I had a stressful time this morning getting Mum out the door by mid-day. I wanted the day be a good one and for it to go smoothly, but instead I found myself losing my temper again. Eventually, Mum sat in the car babbling as though she was going back down South to her old flat and simultaneously as if she was moving into the Day-Care place. Even though we have had relatively coherent conversations about the Cheshire Home, I still felt guilty.
Around 1:30 pm we arrived and I took Mum up to reception, where we sat for about 30 minutes waiting to be seen. The staff seemed to be in even more disarray than last time. Finally, someone took pity on us and took us up to Mum's "household", where there was some confusion about which room had been assigned to Mum. I had selected the one which was furthest away from the front door, from the communal television and the kitchen area, and on the side of the building overlooking a garden and field. The room looked smaller than the one we'd seen last time, there were some flaws in the finish (cracks in the new plaster, misaligned doors in the wardrobe) but overall it was acceptable and warm. Mum, at least, seemed pleased, even if my guilty eyes were finding fault. We had lunch in the decidedly chilly café at Reception, and then I left Mum in her room while I went to sign the admission and finance forms.
The Finance Officer was another warm and friendly person, who confided that she was having some problems with her own 92-year-old Mother but "trying to keep from putting her in a home if at all possible" (thanks - just what I needed to hear). She also was a bit too quick to reassure me that of course she didn't live anywhere "around here" (thanks again). The paperwork was very straightforward, and I asked her how I should deal with Mum's personal spending. I explained my anxiety over Mum having a Debit card, given that she is prone to announcing her PIN to the whole shop, if she can remember it at all. The Finance Officer told me that hairdressing and chiropody costs would be itemised on the monthly bill sent to me, but suggested I leave some money in Mum's purse to give her the reassuring illusion that she could go out shopping if she needed to. I discussed how I was feeling about all this, and she warned me that I would naturally feel guilty about leaving Mum here, as a matter of course.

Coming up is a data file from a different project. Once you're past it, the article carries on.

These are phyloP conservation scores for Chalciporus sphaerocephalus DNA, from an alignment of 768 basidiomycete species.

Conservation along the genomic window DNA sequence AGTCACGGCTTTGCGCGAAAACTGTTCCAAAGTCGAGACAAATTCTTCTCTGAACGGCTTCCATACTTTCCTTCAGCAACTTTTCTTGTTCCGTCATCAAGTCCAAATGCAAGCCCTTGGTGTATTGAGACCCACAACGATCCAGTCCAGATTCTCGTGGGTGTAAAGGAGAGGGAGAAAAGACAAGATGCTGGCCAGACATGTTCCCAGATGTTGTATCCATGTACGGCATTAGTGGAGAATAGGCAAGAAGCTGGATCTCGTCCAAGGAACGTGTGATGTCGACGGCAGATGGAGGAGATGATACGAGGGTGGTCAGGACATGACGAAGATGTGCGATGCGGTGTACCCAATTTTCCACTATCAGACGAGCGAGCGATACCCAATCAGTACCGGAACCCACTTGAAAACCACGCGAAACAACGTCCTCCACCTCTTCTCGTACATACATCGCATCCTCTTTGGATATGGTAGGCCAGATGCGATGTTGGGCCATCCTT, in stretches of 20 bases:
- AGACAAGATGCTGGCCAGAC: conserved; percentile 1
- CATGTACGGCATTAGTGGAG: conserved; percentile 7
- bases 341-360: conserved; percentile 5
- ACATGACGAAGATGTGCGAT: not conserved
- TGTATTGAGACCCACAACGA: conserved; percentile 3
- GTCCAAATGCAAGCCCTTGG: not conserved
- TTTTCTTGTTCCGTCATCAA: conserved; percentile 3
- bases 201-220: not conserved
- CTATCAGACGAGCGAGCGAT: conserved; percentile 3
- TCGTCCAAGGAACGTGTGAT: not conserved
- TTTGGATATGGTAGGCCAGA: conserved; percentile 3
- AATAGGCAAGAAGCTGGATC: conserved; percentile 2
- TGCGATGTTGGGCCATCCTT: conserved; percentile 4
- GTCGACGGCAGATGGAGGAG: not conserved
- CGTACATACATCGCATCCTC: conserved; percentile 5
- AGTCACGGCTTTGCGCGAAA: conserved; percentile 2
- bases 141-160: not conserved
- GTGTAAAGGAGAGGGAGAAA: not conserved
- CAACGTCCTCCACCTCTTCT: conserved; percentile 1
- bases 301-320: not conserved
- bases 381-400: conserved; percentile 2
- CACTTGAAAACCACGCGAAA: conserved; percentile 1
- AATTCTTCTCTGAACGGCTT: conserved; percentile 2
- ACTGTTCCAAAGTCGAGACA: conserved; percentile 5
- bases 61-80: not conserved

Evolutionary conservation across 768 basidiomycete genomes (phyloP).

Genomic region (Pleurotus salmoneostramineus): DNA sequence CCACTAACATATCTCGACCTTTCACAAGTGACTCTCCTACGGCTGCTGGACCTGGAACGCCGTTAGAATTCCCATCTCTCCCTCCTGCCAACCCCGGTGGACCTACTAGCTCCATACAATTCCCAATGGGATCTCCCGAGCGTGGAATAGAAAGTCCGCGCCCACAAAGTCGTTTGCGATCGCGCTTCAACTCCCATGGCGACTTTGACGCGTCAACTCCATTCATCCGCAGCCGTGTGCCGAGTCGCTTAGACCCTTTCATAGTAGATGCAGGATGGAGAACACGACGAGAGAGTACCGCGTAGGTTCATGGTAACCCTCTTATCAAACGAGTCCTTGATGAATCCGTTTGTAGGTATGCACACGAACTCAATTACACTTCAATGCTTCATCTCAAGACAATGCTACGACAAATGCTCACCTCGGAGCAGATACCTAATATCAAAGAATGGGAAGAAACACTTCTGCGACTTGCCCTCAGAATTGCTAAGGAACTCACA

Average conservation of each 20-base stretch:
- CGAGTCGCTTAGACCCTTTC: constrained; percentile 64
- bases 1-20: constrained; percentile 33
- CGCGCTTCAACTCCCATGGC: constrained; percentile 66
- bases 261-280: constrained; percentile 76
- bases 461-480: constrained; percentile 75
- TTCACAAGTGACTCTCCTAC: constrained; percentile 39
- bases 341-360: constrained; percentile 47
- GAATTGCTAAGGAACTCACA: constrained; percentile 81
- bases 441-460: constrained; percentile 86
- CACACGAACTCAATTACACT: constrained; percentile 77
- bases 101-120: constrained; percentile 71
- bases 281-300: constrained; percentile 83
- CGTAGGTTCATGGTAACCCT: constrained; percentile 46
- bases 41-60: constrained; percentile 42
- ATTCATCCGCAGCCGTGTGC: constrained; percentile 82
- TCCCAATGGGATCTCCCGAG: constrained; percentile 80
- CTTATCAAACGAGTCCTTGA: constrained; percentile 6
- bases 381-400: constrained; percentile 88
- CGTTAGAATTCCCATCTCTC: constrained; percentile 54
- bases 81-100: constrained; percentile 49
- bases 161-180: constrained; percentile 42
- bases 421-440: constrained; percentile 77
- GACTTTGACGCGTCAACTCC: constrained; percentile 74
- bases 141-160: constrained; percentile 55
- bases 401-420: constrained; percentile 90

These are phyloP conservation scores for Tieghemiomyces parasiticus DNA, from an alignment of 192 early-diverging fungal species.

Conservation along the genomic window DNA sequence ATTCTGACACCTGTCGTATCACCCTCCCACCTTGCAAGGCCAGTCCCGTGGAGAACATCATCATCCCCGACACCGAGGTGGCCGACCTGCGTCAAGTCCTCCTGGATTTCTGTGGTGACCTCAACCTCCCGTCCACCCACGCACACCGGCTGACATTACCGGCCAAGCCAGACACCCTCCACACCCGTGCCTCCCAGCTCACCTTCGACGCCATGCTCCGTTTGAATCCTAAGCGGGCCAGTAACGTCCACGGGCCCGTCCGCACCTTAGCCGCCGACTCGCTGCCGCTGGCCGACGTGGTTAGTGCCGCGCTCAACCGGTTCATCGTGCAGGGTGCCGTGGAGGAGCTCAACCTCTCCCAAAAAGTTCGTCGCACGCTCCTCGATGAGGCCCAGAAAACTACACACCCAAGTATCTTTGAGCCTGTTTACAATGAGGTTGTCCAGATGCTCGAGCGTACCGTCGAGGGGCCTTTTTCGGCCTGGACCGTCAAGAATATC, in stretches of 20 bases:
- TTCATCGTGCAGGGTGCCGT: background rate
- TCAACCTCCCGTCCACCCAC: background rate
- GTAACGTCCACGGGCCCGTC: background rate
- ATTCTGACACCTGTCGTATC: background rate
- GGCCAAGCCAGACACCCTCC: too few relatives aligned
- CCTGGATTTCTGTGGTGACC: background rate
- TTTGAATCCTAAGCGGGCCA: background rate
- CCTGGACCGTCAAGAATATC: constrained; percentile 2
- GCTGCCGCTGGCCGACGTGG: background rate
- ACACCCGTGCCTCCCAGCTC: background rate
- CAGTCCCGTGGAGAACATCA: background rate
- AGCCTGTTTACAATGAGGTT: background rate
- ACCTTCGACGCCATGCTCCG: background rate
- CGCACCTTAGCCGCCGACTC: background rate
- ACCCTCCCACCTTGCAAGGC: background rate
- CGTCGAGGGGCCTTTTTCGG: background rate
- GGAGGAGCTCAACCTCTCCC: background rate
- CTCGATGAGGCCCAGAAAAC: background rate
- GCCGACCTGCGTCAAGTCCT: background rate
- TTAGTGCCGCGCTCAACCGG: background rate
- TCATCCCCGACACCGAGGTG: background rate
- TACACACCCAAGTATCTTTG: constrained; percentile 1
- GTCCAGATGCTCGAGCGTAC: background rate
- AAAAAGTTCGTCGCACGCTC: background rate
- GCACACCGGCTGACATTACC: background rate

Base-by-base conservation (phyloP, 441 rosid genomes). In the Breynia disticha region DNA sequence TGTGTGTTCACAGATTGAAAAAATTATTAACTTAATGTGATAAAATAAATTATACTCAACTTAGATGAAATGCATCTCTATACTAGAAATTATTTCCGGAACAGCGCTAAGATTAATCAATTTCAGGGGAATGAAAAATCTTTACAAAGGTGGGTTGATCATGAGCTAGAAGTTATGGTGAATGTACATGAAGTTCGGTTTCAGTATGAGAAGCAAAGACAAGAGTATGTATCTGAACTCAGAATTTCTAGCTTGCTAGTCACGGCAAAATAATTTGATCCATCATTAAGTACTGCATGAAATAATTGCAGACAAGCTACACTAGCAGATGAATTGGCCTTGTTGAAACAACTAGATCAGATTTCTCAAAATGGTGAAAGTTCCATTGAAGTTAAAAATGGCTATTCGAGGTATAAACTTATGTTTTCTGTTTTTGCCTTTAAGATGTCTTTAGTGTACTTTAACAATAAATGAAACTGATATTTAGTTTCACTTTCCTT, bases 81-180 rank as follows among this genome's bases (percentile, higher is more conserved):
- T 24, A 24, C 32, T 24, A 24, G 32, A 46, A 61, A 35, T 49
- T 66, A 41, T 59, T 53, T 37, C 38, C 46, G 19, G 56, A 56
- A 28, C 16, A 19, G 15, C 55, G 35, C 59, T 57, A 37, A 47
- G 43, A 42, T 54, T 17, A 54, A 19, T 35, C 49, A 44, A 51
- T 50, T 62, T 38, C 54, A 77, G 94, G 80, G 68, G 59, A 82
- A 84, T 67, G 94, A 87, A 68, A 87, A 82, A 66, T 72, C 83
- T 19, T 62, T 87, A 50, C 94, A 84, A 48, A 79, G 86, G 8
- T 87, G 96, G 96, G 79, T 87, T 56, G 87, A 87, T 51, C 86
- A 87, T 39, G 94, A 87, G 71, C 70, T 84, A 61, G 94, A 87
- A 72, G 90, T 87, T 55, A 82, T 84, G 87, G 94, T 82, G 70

Back on the "household" floor it transpired that Mum was one of only 2 residents moving in before Christmas, so staffing levels were to be reduced for the initial period. I sat in Mum's room transcribing contact details of other relatives in the area, while Mum was served an evening meal and encouraged to decorate a Christmas tree. By 7 pm, however, Mum was evidently exhausted and she returned and fell asleep on the bed. I suggested that she got under the sheets, but then we found the bed was unmade. Once I'd sorted this, I said my good-byes.
I hugged Mum gently. Her bowed back felt as fragile as a glass Christmas tree bauble. Driving home I felt dreadfully guilty.